I got this photo during last Sunday’s bike ride. Rock Knob is the smaller mountain (hill?) in the foreground. (It looks more like a huge jumble of boulders in this photo than any kind of defined “knob”.) Part of it resides in McDowell Mountain Park; the rest of it is in the preserve. The McDowell mountain range is behind Rock Knob in this picture.
I was looking for a way to explicate the detail in the rocks. Tone mapping with Fattal does the job really well, but I often find the results jarring to my eyes, even while I admire the degree of detail that the algorithm produces. Fattal also produces some significant halos.
I ended up tone mapping the image with Mantuik ’06. I hadn’t spent much time playing around with this algorithm because the defaults in Luminance HDR don’t produce appealing results. After playing with some of the parameters, however, I started seeing more results that I liked better. These are the parameter values I used:
- Contrast Factor: 0.50
- Saturation Factor: 2.00
- Detail Factor: 1.00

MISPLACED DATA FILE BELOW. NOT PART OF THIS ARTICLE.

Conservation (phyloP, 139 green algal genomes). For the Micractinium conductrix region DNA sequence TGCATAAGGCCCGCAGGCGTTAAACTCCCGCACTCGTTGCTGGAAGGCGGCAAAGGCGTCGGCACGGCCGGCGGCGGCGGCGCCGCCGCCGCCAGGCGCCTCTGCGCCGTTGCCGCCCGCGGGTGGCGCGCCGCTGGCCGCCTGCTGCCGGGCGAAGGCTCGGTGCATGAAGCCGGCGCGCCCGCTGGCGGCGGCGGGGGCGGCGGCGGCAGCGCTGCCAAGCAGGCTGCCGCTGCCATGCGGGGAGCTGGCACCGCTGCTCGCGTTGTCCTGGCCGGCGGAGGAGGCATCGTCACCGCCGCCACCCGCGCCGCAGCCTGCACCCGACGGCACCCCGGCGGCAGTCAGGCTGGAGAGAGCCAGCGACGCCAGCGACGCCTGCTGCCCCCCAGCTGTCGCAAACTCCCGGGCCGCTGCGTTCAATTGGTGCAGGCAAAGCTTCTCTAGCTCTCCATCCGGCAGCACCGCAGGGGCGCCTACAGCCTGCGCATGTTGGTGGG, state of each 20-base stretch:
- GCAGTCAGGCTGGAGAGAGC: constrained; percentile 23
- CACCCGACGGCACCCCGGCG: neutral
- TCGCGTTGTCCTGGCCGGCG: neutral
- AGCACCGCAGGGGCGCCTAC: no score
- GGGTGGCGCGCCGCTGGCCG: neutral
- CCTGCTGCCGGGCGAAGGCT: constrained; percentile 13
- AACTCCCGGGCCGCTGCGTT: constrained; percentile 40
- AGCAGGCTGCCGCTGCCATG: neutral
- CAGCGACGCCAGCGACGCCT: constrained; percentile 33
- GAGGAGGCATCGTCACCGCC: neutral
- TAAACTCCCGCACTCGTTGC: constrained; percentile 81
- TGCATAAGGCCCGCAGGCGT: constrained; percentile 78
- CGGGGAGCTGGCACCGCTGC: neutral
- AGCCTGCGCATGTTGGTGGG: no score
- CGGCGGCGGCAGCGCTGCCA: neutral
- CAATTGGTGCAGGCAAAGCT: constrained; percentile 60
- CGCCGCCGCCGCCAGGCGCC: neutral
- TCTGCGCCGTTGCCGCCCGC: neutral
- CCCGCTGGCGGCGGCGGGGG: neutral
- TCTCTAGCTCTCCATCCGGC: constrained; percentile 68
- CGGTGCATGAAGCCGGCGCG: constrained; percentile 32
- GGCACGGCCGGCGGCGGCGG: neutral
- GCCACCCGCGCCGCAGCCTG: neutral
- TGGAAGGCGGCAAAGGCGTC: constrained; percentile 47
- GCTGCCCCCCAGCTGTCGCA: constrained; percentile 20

- Contrast Equalization: Enabled
Although I had three exposures to work with, I only used one as the histogram was fairly well contained.
One problem that I had with the result of the tone mapping is that the lower right corner was extremely dark. It was unacceptably dark after level adjustment in Luminance HDR. I ended up adjusting the levels with GIMP instead using a gradient mask in the lower corner to avoid darkening that portion even more.
I found out that the dark lower corner is a known (and unfixed) bug in the implementation of Mantuik ’02 in Luminance HDR. There is another implementation in pfstools. For the image below, I used the following command to do the processing:
pfsin DSC04492.JPG | pfstmo_mantiuk06 -s 1 -e 0.4 | pfsview
I loaded that result into GIMP, loaded the original image, DSC04492.JPG, as the top layer and then set its layer mode to color. Aside from scaling it, I did no other edits in GIMP. Without the color transfer the color was kind of blah. Luminance HDR allows saturation values between 0 and 2; pfstmo_mantuik06 only allows saturation values between 0 and 1, inclusive. I used 1, but there still wasn’t much saturation.
Here is the above image again, with the saturation bumped up even more.
For comparison purposes, here’s the original file, DSC04492.JPG, scaled to be 1080 pixels high.